When the snow is around in the Brecon Beacons you can be sure of a couple of things…one; the scenery will be breathtaking, and two; it will be fairly busy around Pen y Fan. But as Louise Towler, a UK-active team member, had never been there before and with some decent snow-fall the night before, we decided to go for it, even though it was a Sunday and clear skies were predicted!
To try and avoid the crowds we decided to head for the southern side of the Pen y Fan circular route and start our walk from the filter house, just below the Upper Neuadd Reservoir. Well that was the plan but due to the snowy weather and freezing temperatures the night before the access roads were covered in black ice and we had to turn back. And after going off the road into bushes due to a Merc coming around the corner to fast (cheers wally!) we decided the day was getting far too exciting already and headed back down the valley and up to what we thought would be the busy car park of the Storey arms on the A470.
It turns out that it wasn’t so busy! So after a quick route change on the map we headed across the road and onto the track heading up towards Corn Du. The snow was fairly fresh in places on the path and with the sun rising quickly the mountains seemed to rise up. I think Louise was impressed as she was soon flying up the side of Corn Du to a very small scramble which although small is a great way to summit any mountain. Strong winds and driving snow from the previous night had created some very strange icy formations to rival modern art. And the views from the top across to the black mountains in the east were just stunning! Then you look to the west, south and north to see similar views and wonder why more people don’t make the most of these conditions! There are few other places that give you a sense of being than on top of a mountain looking across snow capped peaks.
One thing I was becoming aware of though was the icy wind blowing across the summit that after a short while started working its way into every small gap in clothing so after a cup of tea and a snack we headed across to the summit of Pen y Fan and to the highest point in south Wales at 886 metres. Stunning views met us once again but so did a noticeable increase in the strength of the wind coming from the north with some fairly strong gusts, enough to make my bag strap give me a sizable whack in the chops. We quickly headed east towards Cribyn which took us down a slippery icy track where snow flakes/crystals were firing across at quite a rate, whipping up in to a now cooler face! Although colder now, the scenery was looking even more dramatic and wild and gave us a new burst of energy.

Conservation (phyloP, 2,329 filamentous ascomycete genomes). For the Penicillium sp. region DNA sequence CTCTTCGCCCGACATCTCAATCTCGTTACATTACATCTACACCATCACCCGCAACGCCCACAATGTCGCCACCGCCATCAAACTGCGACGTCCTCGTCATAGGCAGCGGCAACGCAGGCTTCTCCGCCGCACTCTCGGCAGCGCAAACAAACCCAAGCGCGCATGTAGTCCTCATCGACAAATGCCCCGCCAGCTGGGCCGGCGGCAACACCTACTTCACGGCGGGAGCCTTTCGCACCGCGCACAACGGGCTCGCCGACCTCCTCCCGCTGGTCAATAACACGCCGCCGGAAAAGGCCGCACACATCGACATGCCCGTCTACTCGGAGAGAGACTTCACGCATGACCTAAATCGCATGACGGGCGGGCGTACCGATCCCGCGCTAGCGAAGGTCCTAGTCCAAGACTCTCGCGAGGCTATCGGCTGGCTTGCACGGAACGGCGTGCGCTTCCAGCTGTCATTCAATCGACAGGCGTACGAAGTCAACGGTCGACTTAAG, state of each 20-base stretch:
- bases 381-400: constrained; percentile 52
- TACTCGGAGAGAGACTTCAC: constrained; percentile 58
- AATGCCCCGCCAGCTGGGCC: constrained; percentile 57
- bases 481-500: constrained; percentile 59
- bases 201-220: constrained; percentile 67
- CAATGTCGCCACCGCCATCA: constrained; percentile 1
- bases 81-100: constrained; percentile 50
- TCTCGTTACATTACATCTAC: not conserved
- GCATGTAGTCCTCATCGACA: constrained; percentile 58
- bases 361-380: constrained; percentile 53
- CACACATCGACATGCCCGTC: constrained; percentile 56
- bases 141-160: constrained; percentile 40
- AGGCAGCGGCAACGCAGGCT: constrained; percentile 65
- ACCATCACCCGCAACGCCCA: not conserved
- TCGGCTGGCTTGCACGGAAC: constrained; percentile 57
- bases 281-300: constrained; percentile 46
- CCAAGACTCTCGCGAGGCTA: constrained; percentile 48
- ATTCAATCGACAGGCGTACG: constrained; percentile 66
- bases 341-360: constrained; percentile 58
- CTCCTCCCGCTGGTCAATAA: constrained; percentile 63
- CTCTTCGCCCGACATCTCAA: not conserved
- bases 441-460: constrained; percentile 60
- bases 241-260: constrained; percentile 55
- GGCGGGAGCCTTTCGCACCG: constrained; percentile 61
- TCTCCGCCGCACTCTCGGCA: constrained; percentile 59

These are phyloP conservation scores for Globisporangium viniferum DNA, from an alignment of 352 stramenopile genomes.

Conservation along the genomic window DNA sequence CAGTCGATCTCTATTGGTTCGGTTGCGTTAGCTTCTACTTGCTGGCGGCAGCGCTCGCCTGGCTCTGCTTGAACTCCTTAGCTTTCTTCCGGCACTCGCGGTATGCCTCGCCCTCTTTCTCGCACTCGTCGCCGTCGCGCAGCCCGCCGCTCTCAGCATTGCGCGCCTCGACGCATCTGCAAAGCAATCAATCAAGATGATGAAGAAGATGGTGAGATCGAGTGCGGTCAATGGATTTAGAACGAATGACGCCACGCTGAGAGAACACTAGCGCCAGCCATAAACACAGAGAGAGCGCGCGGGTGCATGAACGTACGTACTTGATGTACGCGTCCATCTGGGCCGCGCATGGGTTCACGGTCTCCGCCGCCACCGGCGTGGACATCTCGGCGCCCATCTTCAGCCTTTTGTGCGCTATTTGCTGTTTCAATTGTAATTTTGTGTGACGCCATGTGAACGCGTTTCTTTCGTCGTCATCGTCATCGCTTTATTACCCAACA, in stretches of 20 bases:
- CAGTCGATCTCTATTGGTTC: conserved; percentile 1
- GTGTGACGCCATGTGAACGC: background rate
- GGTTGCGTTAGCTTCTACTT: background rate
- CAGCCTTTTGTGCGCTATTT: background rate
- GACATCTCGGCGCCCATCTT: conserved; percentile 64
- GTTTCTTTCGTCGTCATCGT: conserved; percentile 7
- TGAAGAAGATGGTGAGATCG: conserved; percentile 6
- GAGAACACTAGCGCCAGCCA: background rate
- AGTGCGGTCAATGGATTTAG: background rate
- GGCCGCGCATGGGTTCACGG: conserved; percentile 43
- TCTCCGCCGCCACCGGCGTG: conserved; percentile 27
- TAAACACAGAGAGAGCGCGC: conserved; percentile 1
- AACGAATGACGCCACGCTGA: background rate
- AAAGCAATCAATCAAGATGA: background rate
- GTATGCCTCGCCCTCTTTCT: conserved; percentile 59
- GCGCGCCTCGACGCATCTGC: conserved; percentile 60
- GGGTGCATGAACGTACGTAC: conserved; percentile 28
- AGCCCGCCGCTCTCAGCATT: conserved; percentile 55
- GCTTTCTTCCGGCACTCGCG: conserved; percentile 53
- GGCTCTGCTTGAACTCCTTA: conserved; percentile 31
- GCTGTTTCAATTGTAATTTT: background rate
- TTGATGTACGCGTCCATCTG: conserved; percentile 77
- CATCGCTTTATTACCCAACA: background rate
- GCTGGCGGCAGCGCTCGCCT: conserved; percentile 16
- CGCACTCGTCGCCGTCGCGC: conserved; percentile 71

Once on top Cribyn and after admiring the awesome view back across to Pen y Fan we headed down the valley to Bwich ar y Fan between Cribyn and Fan y Big for a rest break and to take a few more snaps looking south. I couldn’t imagine going with out the trusty camera.
As much fun as we were both having ticking off the highest summits in South Wales, it was becoming more apparent that more snow was heading directly for us and being helped along rather forcibly by the increasingly stronger winds we were experiencing. So a quick decision was made to head back before we were to far from the safety of and A-road!
We back-tracked almost all of the way until we got to the detour path around the southern side of Corn Du where we decided staying out of driving icy wind was a nicer option. This took us around the mountain and led back onto our original track heading back to the Storey Arms car park. Not a path I have walked along before but gave us a whole new angle of Corn Du.
Back at the car park there were plenty of happy walkers, chuffed at being rewarded for fighting the weather and strong winds by getting to see the stunning views, including Louise who had been given a great introduction to one of the most scenic and rugged spots in Wales. I have climbed these mountains numerous times over the years and I never get bored of them. I think the key is to pick different conditions!
Anyone can go to the Brecons and enjoy the wonders it has to offer with a little knowledge, the correct clothing (essential!) and planning.
For more information on this area get yourself an Ordnance Survey map, Explorer OL12. Don’t go up with out it!